“Plyscraper,” “woodscraper,” call it what you will, but the timber age is upon us. Brock Commons Tallwood House, the recently completed student residence building at the University of British Columbia(UBC) in Vancouver, now occupies a prominent position within architecture: the tallest timber structured building in the world.
Designed by the Canadian practice Acton Ostry Architects Inc., the project was a collaborative effort of a number of leading companies and consulting firms including Fast + Epp, Austria-based Architekten Hermann Kaufmann, and GHL Consultants Ltd., along with the renowned manufacturer of mass timber products and packages, Structurlam.
“We found that working with wood, we could reduce timelines for construction. The assembly of the wood structure went up incredibly quickly, faster than we even expected”, explained John Metras, Managing Director of Infrastructure Development at UBC.
Stretching up to a height of 53 meters, the building houses 404 students and comprises a mix of one-bedroom and studio units, study and social spaces, and a student lounge on the topmost floor. With the design and construction team working in tandem from the very beginning, the process was streamlined by a thorough testing of wood-to-wood connections on a two-story mock-up prior to on-site construction. This not only allowed the team to test structural stability, but also helped perfect the timeline of the project.
Even more pertinent to the pre-fabrication process was a detailed 3-D model, which helped various departments to collaboratively discuss and apply ideas prior to finalizing them for actual fabrication or construction. Owing to meticulous planning and the efficient integration of construction and design processes, Brock Commons was completed within a mere 70 days after the prefabricated components were ready for assembly – considerably shorter than the amount of time it would have taken to complete a concrete building of the same size.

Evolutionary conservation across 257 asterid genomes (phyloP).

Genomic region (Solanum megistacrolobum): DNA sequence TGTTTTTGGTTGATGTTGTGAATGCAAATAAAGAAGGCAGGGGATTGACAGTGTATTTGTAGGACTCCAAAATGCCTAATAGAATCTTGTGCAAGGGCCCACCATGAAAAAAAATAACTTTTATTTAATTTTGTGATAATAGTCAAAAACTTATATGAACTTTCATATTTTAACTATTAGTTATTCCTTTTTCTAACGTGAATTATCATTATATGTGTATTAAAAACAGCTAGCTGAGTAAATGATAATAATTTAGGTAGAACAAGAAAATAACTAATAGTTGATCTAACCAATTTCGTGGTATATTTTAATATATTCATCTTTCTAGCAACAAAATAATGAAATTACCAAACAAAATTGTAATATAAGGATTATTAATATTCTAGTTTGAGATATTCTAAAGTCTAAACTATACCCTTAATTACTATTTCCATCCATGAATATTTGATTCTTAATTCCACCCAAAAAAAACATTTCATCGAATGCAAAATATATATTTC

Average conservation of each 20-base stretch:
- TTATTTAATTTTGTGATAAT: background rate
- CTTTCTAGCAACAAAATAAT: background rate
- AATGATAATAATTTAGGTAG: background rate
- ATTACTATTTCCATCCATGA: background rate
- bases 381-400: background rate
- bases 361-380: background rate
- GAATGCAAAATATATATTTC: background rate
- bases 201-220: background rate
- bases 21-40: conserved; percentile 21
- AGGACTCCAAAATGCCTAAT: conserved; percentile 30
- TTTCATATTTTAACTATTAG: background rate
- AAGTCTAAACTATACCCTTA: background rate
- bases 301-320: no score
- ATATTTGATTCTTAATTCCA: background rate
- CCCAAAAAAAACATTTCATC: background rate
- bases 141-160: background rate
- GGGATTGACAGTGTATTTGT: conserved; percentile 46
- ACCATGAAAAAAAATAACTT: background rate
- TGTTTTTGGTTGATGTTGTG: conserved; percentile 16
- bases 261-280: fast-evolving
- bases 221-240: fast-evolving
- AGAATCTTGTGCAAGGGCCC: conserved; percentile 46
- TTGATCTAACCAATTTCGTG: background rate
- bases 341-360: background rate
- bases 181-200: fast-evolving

Surprisingly though, despite wood being the main material used throughout the structure, the interior does little to reveal it. The structure is concealed behind drywall and concrete topping, mainly to comply with the accepted fire-safety codes and consequently speed up approval from building authorities. While Brock Commons could attract some criticism due to this particular aspect, the pros of the mass timber model still seem to outweigh the few cons. Not only is it economically viable, but when coupled with sustainable forest management, represents an altogether environmentally friendly method of building. It is light-weight and hence less prone to damage during earthquakes, but most importantly, due to the prefabricated elements involved, it is a speedy, hassle-free construction process contributing next to nothing to on-site traffic, pollution and noise.
Recent technological developments have certainly allowed for more efficient building processes and materials. More and more architects now rally for timber instead of concrete and steel, persuaded by its proven success and in reaction to the ever-mounting issue of climate change at hand. Several mass timber projects are already underway across the world including Shigeru Ban Architects’ plans for Terrace House in Vancouver. Once complete, the structure will surpass Brock Commons to become “the tallest hybrid timber structure building in the world”.
For more details of materials and the construction process of Brock Commons Tallwood House, check out our coverage of the project from last year:
Responding to the ever-growing demand for sky-high public spaces and the need for innovative environmental solutions, New York-based studio DFA has envisioned a 712-foot-tall prefabricated timber observation tower in New York’s Central Park that, if built, would become the world’s tallest timber structure.
Combining the principles of “architecture, recreation, resiliency, and tourism,” the Central Park Tower would rise out of the Jacqueline Kennedy Onassis Reservoir, the 106-acre man-made lake that encompasses one-eighth of the total park area and holds one billion gallons of contaminated water.
Currently, the reservoir sits nearly stagnant and fenced off from public use. DFA’s proposal would place a timber tower with a vertical axis wind turbine in the center of the reservoir. The power generated from the turbine would be enough to filter the water below and move people up the structure without drawing from the city grid.